Bupropion is used in clinical practice quite frequently as an add-on to a serotonergic antidepressant therapy if sexual side effects due to the latter drug emerge. There is support for this prescribing strategy in the literature. However, there are also some contradictory findings, which may be due to the complexity of human sexuality and the diverse manifestations of sexual dysfunction. In a literature review, Zisook and colleagues found that controlled and open-label studies support the effectiveness of bupropion in reversing antidepressant-associated sexual dysfunction, whereas open trials suggest that combination treatment with bupropion and an SSRI or SNRI is effective for the treatment of MDD in patients refractory to the SSRI, SNRI, or bupropion alone. (Zisook et al., 2006) In a later literature review, Valeska and colleagues found that most of the studies have noted that bupropion has the advantage of a lower impact on sexual functioning, and that it is effective, when combined with other antidepressants, in treating emergent sexual dysfunction. (M. Pereira et al., n.d.) There were also some studies indicating that bupropion enhanced sexual functioning in general.
In a study by Ashton and colleagues with 47 patients receiving 75 mg or 150 mg of bupropion 1–2 hrs before sexual activity, bupropion successfully reversed a variety of sexual dysfunctions caused by SRIs in 31 (66%) patients. Side effects of anxiety and tremor led to discontinuation of bupropion in 7 patients. Otherwise, bupropion was well tolerated. (Ashton & Rosen, 1998) However, in another study by Clayton and colleagues, patients were randomly assigned to receive either bupropion SR 150 mg b.i.d. or placebo for four weeks in addition to the SSRI. The difference in global sexual functioning, based on the total Changes in Sexual Functioning Questionnaire (CSFQ) score, was not statistically significant between the two groups at week four, nor were differences in orgasm, desire and interest as measured by sexual thoughts, or self-reported arousal. There was a statistically significant difference between the two groups at week four in desire as measured by self-report feelings of desire and frequency of sexual activity. Desire and frequency showed a significantly greater improvement among those patients receiving bupropion SR compared with placebo. Frequency was significantly correlated to total testosterone level at baseline. (Clayton et al., 2004)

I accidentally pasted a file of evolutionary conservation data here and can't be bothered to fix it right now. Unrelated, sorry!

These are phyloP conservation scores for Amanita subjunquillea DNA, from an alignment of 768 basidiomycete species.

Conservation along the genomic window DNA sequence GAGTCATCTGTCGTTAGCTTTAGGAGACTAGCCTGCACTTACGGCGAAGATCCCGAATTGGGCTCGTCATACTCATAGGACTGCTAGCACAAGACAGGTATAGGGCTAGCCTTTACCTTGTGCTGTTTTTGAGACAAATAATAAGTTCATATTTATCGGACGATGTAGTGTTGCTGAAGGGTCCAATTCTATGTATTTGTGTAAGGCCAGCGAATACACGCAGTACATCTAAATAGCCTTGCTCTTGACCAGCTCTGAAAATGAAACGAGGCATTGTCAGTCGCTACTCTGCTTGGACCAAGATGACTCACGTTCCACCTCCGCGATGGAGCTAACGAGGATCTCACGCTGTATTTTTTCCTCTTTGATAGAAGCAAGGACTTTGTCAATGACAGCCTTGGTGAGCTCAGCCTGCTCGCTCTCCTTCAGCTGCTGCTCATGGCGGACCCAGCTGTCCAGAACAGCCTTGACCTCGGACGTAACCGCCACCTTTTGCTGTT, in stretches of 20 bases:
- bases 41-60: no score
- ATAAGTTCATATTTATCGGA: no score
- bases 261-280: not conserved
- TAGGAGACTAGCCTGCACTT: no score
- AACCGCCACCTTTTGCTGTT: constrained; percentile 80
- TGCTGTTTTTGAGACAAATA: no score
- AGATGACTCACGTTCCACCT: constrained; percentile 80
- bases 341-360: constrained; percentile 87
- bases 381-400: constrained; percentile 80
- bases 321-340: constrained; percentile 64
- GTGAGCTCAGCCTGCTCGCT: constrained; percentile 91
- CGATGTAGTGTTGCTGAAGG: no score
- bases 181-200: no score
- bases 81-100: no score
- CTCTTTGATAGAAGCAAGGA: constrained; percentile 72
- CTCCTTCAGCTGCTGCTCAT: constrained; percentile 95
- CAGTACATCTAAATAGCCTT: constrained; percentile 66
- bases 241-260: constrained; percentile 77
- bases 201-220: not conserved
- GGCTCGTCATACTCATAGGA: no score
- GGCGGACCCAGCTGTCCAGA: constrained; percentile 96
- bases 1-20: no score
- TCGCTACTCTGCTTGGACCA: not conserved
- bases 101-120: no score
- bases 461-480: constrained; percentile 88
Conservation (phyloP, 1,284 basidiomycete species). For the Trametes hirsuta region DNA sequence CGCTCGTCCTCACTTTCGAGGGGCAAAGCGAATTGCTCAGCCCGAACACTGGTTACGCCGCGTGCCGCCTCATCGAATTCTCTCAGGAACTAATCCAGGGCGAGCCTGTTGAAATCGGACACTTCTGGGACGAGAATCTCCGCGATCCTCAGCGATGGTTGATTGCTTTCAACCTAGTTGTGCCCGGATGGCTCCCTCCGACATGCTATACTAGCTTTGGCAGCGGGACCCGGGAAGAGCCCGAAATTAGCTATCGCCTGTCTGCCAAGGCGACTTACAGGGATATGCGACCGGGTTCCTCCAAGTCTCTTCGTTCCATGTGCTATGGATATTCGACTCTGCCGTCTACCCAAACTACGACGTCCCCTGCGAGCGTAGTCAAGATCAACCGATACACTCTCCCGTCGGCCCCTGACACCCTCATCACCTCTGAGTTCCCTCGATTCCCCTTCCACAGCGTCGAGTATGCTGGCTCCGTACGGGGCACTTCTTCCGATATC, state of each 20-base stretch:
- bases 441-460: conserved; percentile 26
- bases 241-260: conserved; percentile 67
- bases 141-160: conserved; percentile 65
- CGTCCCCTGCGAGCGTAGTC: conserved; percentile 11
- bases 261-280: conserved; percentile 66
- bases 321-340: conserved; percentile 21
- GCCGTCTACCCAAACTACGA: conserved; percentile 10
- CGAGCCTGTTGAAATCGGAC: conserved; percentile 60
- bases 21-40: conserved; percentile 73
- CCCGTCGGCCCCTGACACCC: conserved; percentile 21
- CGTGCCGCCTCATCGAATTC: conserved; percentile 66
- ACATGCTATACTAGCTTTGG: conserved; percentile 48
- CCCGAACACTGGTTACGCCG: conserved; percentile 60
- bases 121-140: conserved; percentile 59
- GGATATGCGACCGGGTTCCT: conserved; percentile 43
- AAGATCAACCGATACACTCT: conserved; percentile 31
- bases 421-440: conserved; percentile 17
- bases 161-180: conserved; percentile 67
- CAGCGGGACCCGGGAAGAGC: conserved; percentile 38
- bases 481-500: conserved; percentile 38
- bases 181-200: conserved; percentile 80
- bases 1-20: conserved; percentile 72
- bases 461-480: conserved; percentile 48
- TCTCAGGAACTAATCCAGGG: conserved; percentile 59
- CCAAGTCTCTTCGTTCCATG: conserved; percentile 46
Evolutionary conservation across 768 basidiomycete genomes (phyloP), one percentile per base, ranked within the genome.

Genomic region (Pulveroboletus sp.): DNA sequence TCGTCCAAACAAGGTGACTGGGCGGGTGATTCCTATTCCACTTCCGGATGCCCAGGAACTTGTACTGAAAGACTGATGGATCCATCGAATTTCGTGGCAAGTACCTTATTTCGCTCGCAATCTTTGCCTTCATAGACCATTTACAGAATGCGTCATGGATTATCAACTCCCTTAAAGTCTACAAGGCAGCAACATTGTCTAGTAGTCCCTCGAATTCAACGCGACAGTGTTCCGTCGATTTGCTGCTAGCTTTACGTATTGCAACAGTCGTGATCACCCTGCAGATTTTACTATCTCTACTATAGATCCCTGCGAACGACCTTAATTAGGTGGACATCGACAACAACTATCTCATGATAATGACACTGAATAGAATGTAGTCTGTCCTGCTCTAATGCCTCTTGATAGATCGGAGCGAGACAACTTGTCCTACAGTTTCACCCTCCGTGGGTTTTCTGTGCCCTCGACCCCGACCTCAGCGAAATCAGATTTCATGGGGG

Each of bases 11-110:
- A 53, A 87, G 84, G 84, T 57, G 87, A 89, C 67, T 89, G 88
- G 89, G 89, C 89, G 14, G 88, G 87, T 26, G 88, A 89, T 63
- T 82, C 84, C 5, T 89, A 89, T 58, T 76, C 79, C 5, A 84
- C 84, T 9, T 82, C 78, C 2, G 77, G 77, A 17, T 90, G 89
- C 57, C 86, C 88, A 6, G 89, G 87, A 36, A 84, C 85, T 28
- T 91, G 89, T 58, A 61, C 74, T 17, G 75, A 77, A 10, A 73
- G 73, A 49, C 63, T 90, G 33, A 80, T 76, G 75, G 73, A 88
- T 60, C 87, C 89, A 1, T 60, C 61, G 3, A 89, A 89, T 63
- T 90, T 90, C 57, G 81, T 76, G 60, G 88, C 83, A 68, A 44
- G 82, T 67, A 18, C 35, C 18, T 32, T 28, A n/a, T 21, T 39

Bupropion has shown effectiveness in both sexes. However, as sexual side effects can manifest differently it is informative to look at individual populations. In a study by Sararinejad with 218 women (25–45 years old), who were randomized to receive 12 weeks of double-blind fixed dosed treatment with bupropion sustained release 150 mg b.i.d. or placebo, the mean for Female Sexual Function Index total score was higher in the bupropion sustained release group than in the placebo group (p = 0.001). Mean Clinical Global Impression Scale score for the bupropion group was significantly lower than that for the placebo group (p = 0.001). At the end of the trial the mean scores for desire, arousal, lubrication, orgasm, and satisfaction were significantly higher in the bupropion group. The highest improvement was observed in sexual desire, followed by lubrication. (Safarinejad, 2011) In a randomized clinical trial was performed on 40 schizophrenic patients, participants were randomly divided into two experimental and control groups. The study group was medicated with bupropion 150 mg/day and the control group was given placebo for one-month. The study group showed significant improvement in sexual function, leading to significant change in the score of sexual desire, erection and orgasm. (Rezaei et al., 2018)
Many approaches have been adopted for management of patients with sexual dysfunction associated with antidepressant treatment, including waiting for the problem to resolve, behavioural strategies to modify sexual technique, individual and couple psychotherapy, delaying the intake of antidepressants until after sexual activity, reduction in daily dosage, ‘drug holidays’, use of adjuvant treatments, and switching to a different antidepressant. (Baldwin, 2004) Unfortunately, the potential benefits of psychotherapy are often overlooked. Given that sexual activity is sensitive to many psychological factors and based primarily on communication if experienced with another person, psychotherapy should be a primary therapeutic approach for sexual dysfunction, whether caused by a medication or otherwise.